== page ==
Same thing's going on here, sorta, but he's the one in the position of power, and he's suddenly found that having the higher ground with Khan isn't satisfying, because it's Anthea and Nolan at risk. Kirk can't be smug about Khan's situation because there's a toddler in danger.

    Khan and Spock have such an antagonistic relationship, both of them trying to stay civil while wanting to kill the other. Khan's bearing a huge grudge, too, over Spock's trick at the end of STID. It gets a little more heated later.


    I'm not sure, either, but it was a risk she had to take.

    Next chapter coming right up!
  17. Dantana Skywalker Manager Emeritus

    Member Since:
    Apr 7, 2002
    star 5
    --Chapter Sixteen--

    It was decided somewhat hastily that the best chance they had of tracking down the Klingons was from the Enterprise. Khan didn't want to waste time coming back for his men-and he knew he'd need them if he were to go after the Klingons-he asked for volunteers to hunt the Klingons who had taken Anthea.

    To his surprise, nearly every hand went up. Wallace was injured and elected to stay behind, having caught a bat'leth to the shoulder in the earlier skirmish. Kati, too, voted to stay and tend the Brinthi child. Yves, desperately in love with Kati, obviously chose to stay with her.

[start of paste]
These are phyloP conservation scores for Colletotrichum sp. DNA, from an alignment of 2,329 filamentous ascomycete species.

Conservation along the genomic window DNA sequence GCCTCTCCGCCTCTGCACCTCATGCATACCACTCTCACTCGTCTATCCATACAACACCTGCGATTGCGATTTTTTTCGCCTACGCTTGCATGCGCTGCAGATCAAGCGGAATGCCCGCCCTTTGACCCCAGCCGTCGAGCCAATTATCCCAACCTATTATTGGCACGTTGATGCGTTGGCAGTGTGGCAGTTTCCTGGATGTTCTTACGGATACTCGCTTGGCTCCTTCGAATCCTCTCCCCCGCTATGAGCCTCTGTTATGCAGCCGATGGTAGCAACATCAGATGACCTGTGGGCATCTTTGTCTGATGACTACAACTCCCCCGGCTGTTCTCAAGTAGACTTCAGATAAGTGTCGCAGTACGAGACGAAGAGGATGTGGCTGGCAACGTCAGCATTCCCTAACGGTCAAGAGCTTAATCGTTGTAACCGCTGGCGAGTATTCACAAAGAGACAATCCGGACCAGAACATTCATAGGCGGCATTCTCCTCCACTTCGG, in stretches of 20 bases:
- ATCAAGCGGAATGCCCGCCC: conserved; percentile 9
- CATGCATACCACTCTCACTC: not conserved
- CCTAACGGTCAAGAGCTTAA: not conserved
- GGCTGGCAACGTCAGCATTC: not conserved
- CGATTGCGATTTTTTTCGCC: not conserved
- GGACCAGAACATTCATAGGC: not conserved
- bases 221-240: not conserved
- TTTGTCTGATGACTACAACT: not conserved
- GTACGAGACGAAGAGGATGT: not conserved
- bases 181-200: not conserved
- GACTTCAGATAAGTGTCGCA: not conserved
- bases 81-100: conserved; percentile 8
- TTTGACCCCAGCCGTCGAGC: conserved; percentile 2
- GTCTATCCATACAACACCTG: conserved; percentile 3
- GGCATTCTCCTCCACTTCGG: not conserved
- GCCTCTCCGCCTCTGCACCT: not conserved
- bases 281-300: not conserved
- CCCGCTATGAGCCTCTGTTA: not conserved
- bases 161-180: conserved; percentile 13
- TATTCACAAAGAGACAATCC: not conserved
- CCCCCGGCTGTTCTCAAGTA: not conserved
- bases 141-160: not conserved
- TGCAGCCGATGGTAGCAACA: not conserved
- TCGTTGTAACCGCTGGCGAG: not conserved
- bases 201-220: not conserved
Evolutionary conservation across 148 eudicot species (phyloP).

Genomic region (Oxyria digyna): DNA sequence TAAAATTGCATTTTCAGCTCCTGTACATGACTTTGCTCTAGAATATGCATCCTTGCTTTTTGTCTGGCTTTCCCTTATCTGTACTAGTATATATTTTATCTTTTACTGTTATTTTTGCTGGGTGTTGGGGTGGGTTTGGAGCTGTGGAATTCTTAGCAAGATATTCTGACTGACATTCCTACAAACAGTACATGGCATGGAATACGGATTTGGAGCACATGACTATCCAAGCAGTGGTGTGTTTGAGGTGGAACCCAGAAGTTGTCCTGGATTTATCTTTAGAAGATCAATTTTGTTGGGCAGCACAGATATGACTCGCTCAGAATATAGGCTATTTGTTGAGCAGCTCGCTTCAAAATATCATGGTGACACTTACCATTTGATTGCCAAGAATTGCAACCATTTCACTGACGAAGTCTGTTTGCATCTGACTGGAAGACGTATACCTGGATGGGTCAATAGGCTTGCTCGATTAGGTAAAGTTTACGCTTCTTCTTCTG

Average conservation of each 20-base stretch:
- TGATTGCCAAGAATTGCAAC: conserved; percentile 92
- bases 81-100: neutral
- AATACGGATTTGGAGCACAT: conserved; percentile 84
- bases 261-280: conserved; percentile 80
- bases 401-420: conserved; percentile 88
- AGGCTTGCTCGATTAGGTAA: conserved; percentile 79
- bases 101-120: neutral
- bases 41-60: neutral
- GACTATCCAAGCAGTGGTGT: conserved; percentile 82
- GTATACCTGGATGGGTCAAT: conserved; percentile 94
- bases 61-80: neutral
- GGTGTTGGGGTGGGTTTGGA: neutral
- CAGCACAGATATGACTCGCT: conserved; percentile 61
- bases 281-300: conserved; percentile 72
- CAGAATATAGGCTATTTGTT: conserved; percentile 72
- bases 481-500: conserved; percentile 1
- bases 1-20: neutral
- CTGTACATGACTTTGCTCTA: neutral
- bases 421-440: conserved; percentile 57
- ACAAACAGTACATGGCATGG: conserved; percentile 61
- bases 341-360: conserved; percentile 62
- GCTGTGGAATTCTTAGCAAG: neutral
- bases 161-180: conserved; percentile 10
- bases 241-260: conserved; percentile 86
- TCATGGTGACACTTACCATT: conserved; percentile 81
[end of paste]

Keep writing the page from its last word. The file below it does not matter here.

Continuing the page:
Khan assigned three others, including Joachim and Inigo, to remain on Sitara. The rest travelled to the Enterprise, some via transporter, some via shuttle.

    "This was not how I expected things to go," Khan muttered to Otto as they made their way to the enormous ship.

    "Ja, you expected to come home to your wife," Otto said.

    "Yes, that, obviously. I meant with the child. I brought him for you and Chin."

    Otto stared at him, hazel eyes wide, and laughed. "I am honoured, Kaiser, but I will not fight your sister for him! She is very taken with him already. I think he will be good for her."

    "I agree, strange as it is." Khan looked out the transport window as they left the atmosphere and the Enterprise appeared.

    "Khan," Otto said quietly. "Why did you not tell us of Kaiserin's condition?"

    It took Khan a moment to turn from the window. He struggled to keep his voice level. It always amazed him just how deeply Anthea affected him, even now. "We've been waiting until she reached the second trimester. Tradition, you know."

    "You do not strike me as traditional type, Khan," Otto said.

    "Some things . . . I find myself very traditional about, Otto."